General Motors has slowly retreated from unprofitable markets around the globe. Once an automaker that spanned nearly every corner of the world, GM largely focuses on North America and China today. And China auto sales could be in for a historic drop.
Bloomberg reported Friday that passenger-car purchases by dealerships declined 12 percent, which leaves the entire market up just 0.6 percent for the entire year. The figure is a stark contrast of years of intense growth, which has led to nearly every automaker investing millions to shore up their presence locally.
The China Association of Automobile Manufacturers said it sticks by its prediction that sales will still grow through the end of 2018. However, the escalating U.S.-China trade war has kept Chinese consumers out of dealerships as companies pass on price increases. The U.S. most recently levied another 10 percent duty on $200 billion worth of Chinese goods. The country responded with a fresh round of tariffs on $60 billion worth of U.S. goods.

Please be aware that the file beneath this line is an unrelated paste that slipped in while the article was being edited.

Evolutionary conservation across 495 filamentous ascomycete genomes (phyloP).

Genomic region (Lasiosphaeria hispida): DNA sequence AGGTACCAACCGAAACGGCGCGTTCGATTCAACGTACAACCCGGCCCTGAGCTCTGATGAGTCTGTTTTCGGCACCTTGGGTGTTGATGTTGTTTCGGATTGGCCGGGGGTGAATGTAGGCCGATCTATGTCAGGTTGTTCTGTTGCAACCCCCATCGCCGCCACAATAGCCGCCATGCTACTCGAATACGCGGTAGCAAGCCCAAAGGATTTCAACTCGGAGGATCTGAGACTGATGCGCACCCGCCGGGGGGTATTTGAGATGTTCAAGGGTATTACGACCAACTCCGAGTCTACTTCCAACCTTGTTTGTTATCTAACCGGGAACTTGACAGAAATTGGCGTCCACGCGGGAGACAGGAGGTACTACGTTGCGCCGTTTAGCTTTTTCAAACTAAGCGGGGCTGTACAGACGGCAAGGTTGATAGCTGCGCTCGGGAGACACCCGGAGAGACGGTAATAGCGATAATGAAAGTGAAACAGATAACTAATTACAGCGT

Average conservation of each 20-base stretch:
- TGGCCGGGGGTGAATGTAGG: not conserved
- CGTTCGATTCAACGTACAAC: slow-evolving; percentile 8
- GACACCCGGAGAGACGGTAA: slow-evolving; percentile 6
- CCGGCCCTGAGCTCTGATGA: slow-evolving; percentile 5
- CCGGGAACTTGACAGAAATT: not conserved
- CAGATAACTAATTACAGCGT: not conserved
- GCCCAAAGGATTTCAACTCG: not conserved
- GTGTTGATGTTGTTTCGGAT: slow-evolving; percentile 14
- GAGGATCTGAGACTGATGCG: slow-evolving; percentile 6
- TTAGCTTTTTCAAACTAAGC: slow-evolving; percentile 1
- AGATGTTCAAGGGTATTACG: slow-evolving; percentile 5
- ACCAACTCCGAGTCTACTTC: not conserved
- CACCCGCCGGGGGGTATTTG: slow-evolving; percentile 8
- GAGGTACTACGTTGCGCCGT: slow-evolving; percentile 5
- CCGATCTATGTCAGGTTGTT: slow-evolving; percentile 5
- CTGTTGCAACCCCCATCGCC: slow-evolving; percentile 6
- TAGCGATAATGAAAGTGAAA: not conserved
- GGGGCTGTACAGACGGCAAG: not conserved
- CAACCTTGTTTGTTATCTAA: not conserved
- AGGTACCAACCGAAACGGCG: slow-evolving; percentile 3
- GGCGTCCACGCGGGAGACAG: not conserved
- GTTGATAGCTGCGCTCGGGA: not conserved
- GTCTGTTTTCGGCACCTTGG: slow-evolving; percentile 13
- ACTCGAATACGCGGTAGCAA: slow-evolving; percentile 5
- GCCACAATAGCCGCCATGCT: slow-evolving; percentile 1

Many automakers have warned the Chinese market will likely hurt profits, and some have already begun idling plants to reduce inventories as demand for new cars slumps.
General Motors reported a 15 percent decrease in sales since the trade war began escalating this past July, and a slowing auto market comes as the automaker prepares for a variety of new electric cars in the market. GM will introduce 20 new electric cars by 2023, and although the company hasn’t confirmed where the cars will launch, China is ripe for an expanded EV portfolio. The government will begin enforcing electric-car quotas if automakers want to continue doing business in the country.
If China auto sales end the year with a slump, it would be the first contraction in the market since the 1990s.